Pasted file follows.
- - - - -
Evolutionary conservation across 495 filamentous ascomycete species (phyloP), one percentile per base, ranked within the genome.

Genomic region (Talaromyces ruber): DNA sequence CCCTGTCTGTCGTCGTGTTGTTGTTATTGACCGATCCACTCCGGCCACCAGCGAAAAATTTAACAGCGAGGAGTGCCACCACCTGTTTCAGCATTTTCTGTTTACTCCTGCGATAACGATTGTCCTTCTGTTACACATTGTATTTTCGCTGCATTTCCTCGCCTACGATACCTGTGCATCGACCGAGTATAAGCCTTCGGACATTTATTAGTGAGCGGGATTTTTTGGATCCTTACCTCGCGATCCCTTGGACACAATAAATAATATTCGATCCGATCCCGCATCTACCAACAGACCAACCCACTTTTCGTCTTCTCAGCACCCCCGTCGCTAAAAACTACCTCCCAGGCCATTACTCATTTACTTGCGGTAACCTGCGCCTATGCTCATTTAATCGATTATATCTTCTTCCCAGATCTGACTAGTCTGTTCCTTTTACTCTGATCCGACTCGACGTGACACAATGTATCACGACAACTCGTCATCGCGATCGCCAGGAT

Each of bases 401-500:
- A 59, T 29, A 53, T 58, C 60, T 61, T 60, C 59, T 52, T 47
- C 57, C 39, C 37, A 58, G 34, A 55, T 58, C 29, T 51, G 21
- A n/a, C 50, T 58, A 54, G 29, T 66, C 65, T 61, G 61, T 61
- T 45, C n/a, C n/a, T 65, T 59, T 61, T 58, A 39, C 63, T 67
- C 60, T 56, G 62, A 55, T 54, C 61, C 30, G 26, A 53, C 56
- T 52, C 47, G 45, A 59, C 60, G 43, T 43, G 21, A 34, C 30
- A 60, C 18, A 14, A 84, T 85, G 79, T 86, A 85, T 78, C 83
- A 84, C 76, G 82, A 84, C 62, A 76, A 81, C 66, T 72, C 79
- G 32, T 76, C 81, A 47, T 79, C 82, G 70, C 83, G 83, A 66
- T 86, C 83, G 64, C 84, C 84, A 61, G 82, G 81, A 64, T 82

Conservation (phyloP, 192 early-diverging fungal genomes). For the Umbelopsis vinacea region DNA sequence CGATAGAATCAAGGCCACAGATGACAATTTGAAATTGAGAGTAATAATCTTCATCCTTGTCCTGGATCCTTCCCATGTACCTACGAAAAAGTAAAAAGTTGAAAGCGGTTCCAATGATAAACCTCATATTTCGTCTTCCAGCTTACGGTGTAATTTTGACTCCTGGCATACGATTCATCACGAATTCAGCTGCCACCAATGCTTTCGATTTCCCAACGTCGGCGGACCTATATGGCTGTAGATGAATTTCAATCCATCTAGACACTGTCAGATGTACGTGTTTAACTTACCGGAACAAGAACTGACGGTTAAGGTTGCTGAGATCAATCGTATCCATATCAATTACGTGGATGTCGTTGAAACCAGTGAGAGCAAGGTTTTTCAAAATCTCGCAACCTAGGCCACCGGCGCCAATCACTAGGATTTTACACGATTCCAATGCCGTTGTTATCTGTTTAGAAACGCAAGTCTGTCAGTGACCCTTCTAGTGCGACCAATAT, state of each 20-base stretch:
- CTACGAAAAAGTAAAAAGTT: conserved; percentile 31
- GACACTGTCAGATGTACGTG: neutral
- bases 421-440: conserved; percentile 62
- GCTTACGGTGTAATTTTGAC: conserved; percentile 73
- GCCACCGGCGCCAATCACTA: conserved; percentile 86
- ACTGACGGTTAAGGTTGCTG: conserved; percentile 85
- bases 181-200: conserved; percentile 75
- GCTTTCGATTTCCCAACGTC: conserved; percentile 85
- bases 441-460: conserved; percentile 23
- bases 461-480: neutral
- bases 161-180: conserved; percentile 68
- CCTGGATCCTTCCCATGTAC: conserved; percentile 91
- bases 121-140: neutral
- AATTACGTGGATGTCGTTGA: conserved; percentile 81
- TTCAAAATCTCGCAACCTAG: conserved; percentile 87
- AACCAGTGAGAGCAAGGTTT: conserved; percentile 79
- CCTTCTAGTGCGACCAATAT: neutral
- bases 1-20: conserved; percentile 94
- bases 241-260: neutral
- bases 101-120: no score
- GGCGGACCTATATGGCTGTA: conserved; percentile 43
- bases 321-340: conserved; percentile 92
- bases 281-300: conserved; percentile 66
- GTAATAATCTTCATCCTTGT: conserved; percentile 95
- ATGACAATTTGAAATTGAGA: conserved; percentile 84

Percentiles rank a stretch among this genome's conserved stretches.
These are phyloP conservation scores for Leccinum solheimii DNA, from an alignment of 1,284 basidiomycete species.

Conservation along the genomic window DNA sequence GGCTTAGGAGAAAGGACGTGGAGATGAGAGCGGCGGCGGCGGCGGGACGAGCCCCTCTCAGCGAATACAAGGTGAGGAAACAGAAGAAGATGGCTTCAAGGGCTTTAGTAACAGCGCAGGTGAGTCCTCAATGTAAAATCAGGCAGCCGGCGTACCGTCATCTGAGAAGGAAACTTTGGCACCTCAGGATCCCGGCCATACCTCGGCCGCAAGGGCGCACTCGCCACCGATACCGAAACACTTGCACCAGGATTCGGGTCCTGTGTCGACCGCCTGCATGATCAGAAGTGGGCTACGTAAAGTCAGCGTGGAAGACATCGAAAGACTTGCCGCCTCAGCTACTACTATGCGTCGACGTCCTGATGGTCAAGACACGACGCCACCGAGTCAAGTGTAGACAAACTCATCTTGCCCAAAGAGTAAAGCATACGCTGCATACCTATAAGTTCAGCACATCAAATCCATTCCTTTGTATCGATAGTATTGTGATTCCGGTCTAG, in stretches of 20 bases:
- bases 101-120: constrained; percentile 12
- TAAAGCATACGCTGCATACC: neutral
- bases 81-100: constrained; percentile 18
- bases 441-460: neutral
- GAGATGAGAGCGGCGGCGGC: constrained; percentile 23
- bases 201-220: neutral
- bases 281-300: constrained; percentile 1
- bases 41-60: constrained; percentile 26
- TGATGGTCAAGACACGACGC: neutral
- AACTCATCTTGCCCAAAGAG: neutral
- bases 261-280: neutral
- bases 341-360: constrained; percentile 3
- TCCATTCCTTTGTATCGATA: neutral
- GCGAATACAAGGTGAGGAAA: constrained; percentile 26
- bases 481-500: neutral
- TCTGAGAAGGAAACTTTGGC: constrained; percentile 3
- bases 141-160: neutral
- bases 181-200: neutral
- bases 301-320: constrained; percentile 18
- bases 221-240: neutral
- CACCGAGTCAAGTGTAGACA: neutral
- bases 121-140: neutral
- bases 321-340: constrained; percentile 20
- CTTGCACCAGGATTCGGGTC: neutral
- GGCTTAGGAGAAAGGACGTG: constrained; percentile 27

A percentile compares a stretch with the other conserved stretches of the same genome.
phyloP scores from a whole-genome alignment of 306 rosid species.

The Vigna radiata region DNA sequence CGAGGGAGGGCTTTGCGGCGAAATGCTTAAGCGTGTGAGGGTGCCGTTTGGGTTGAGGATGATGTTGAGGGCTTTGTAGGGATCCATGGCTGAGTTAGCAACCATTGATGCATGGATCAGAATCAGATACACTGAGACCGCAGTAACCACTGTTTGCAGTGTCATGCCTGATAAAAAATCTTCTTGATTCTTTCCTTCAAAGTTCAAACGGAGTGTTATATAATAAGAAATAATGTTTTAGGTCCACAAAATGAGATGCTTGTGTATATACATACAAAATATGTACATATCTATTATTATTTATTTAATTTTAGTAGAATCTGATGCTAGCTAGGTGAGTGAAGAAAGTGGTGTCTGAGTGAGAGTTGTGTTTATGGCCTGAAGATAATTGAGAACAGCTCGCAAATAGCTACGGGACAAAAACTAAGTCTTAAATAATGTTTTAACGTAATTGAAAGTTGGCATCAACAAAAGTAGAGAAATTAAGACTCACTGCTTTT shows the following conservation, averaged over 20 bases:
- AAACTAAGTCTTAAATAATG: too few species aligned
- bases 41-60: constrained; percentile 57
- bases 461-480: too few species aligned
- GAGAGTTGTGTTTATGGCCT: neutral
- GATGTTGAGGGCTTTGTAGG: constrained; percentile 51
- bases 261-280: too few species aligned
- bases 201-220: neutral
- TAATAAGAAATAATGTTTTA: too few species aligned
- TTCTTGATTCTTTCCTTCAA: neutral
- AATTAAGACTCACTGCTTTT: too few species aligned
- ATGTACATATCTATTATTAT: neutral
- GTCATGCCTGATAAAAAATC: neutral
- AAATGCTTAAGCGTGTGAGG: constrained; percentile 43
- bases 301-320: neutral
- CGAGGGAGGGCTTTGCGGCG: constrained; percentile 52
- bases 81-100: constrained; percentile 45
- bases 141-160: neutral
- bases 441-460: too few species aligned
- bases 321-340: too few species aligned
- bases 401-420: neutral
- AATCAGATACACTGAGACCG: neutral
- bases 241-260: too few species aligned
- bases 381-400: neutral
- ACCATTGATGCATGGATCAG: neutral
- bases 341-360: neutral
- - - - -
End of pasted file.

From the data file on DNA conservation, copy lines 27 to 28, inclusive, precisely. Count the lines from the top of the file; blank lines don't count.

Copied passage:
- bases 121-140: neutral
- AATTACGTGGATGTCGTTGA: conserved; percentile 81